The Morrison government will set up a a new scheme to receive reports of neglect or abuse in aged care, after a study estimated more than 50,000 claims went unreported in the last year.
From July 1 next year, aged care providers will have to report a broader range of incidents, including neglect, psychological or emotional abuse and inappropriate physical or chemical restraint, to the Aged Care Quality and Safety Commission under a new Serious Incident Response Scheme.
The commission will have expanded powers to administer the scheme and take regulatory action if required.
Critically, providers will now have to report resident-on-resident incidents where the the perpetrator has a cognitive impairment.
Currently, such incidents are exempt from reporting, so long as the alleged offender has a pre-diagnosed cognitive impairment and the provider takes steps to manage their behaviour within 24 hours.
The issue came to the fore in Canberra during a 2015 inquest, after a dementia patient was suspected to have killed a fellow resident three years earlier.
Aged Care Minister Richard Colbeck said the $23 million scheme would "guarantee transparency and keep our loved ones safe".
"Any abuse of a care recipient is unacceptable," Mr Colbeck said.
The scheme comes off the back of a prevalence study undertaken by KPMG which found there were 1259 type one incidents - otherwise known as reportable assaults, which take in unlawful sexual contact and'unreasonable use of force - perpetrated by residents with a cognitive impairment in a six-month period.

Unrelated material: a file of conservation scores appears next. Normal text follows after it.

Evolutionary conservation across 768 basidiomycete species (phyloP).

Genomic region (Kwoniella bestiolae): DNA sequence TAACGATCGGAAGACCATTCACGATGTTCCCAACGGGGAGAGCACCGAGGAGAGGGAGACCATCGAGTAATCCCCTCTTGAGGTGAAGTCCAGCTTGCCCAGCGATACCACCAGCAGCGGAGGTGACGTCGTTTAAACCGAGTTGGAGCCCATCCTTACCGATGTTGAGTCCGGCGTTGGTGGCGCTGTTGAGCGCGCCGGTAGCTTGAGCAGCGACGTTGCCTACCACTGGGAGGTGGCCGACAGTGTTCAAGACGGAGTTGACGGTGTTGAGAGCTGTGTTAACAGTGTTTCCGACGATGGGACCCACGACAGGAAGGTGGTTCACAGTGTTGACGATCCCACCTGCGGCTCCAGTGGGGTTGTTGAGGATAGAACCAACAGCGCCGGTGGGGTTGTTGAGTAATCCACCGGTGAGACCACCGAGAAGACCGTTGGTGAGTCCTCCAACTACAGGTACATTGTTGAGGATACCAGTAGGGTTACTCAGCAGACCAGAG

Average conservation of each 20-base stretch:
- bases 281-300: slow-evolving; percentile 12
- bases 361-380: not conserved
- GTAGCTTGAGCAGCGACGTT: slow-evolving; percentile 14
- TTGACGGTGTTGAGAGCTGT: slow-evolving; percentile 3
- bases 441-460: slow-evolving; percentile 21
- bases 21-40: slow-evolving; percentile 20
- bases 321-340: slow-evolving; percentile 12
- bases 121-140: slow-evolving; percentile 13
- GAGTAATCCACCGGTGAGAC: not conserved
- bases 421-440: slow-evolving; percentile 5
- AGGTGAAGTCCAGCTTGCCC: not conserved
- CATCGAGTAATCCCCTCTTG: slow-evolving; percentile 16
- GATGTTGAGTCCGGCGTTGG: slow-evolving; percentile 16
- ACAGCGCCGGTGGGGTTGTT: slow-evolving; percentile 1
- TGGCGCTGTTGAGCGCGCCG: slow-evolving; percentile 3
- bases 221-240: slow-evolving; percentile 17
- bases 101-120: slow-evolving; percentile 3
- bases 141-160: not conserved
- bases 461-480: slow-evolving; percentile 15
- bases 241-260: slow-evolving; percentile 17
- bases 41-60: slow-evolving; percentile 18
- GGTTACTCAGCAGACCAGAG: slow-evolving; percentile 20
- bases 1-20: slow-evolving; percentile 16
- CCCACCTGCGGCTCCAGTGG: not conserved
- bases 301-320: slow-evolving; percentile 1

There were a further 455 type two incidents recorded in the same period - incidents which do not meet the threshold for being considered a reportable assault, including emotional or psychological abuse.
The firm received data from 178 aged care providers from every state and territory except the Northern Territory.
When extrapolated to the 2717 aged care providers across Australia, KPMG estimated there would be 38,398 type one incidents and 13,757 type two incidents.
The Australian Law Reform Commission has previously raised concerns that the types of incidents aged care providers had to report to authorities was too narrow, as it did not capture resident-on-resident assaults.
In 2017, it recommended removing the exemption following its landmark investigation of elder abuse in Australia.
"Resident-on-resident sexual abuse, and physical abuse causing serious injury should be treated as serious incidents," the law reform commission said.
Labor's aged care spokeswoman Julie Collins said it should not have taken three years for the Coalition to act on the recommendations.
"Any abuse of older Australians in aged care is completely unacceptable and it is up to the government to do everything it can to stop it and to do this we need to know what is happening," Ms Collins said.